Our Featured Voice for March 2012 is 30-year-old, Canadian author, Ricky Tsang. If you are part of the Facebook world, you probably are friends with Ricky or have at least seen his name around. He is the author of the recently released, RIDICULOUS: The Mindful Nonsense of Ricky’s Brain, which has been called “a unique book from a unique mind.” After reading this month’s interview, you will agree. Ricky has a great outlook on life and has given his Duchenne experience a personal perspective with universal themes. Ricky is using his voice to help comfort and strengthen the Duchenne community, and makes us laugh while doing it.
This is kind of a funny story. When I was taken to Sick Kids Hospital in Toronto, Ontario for a muscle biopsy as a seven-year-old boy, my parents promised me ice cream afterwards. Of course, I knew there was something wrong following the diagnosis, but didn’t care. I just had my frozen dessert and continued being a kid, chasing after all the pretty girls…!
My parents didn’t feel that as a child, I should be subjected to such news, and so there wasn’t a specific time frame. I gradually discovered the truth alongside my progression of physical weakness. Sometimes you just know these things without the need for terminologies or explanations. I never felt it was something to focus on.
I’ll be 31 years old in May.
To be honest, I had to leave high school in grade ten because I couldn’t take care of myself anymore. At the time of my departure, the educational board couldn’t afford to provide a full-time assistant, so I didn’t feel there was much of a choice. However, I eventually graduated after attending several online courses.
After losing the ability to draw with my hands (another reason for my departure), I discovered my calling for the literary arts. I had always wanted to be a cartoonist, but ended up becoming an author. My first book is called RIDICULOUS: The Mindful Nonsense of Ricky’s Brain, and hopefully, it won’t be my last.
RIDICULOUS: The Mindful Nonsense of Ricky’s Brain is actually the world’s first ever “autobrainography”. Written with sleek but uncensored prose, it’s a diary of sorts that include real-life stories, along with a collection of love letters, and not to mention tragedy, self-help, philosophies, and much, much more.
Although I write on my experiences with Duchenne muscular dystrophy, I focus more on the things I can do, which is to encourage others through writing. I was inspired to write this book because I wanted to leave my mark in this world and say that my physical limitations can never define me. I’m defined according to who I am. Society needs to understand that people in wheelchairs aren’t stories for pity, but real human beings with a desire to express themselves.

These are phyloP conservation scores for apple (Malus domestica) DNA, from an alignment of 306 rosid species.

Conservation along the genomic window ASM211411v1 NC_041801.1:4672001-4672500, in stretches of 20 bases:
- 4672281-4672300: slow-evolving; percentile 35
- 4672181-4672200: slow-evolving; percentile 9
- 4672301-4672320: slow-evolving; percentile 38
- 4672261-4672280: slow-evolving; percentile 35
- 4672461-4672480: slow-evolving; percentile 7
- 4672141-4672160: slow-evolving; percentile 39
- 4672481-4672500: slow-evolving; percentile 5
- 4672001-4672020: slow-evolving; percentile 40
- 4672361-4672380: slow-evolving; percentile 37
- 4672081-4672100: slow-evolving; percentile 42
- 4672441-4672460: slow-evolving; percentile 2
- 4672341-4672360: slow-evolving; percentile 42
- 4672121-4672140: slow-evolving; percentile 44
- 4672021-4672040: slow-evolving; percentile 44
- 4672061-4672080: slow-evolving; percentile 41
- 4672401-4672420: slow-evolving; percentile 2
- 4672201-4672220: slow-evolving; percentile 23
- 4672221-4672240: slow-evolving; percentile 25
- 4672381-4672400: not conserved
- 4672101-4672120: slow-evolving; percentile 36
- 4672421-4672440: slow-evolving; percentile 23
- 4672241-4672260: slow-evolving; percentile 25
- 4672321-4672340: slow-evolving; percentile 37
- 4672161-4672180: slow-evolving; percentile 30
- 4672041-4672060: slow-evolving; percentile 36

I’ve been writing this 422-pager for over five years, with only one hand via a computer mouse. I did everything myself, including editing, designing, publishing, and marketing. I want to use this to encourage others to know that anything is possible and there’s always hope, if we believe in ourselves.
But the reception has been phenomenal to say the least. I’ve been humbled by all the wonderful responses, including great reviews from various readers. People have called my book “hilarious”, “refreshing”, and even “inspirational”. I’ve sold more than 300 copies in just six months, and I’m extremely grateful to all the incredible support I’ve received.
The Toronto Star, the largest newspaper in all of Canada, even featured my storyback in January of this year as a cover article, both in the paper and online. I’m also going on a talk show for Fairchild Television, Canada’s Chinese network, in April.
I’m very thankful to everyone. I couldn’t have done so much without their help, and I’m definitely writing more books, so stay tuned!
My mechanical rear end kind of says it all (I’m on a ventilator). I just explain the technical facts, but other than that, my goal is to make sure women don’t think I’m contagious. Duchenne muscular dystrophy isn’t something I need to focus on.
As a child, I’ve travelled to the United States with my family, but those visits were mainly for vacationing purposes, so I couldn’t tell you the differences. However, I will say that Canadian healthcare is excellent, and I’m being taken care of really well. I have government coverage for almost all equipment and supplies, while there are nurses who help out six days a week, along with several nights.
To purchase RIDICULOUS: The Mindful Nonsense of Ricky’s Brain, visit Ricky’s website.
Will Nolan, Communications Director
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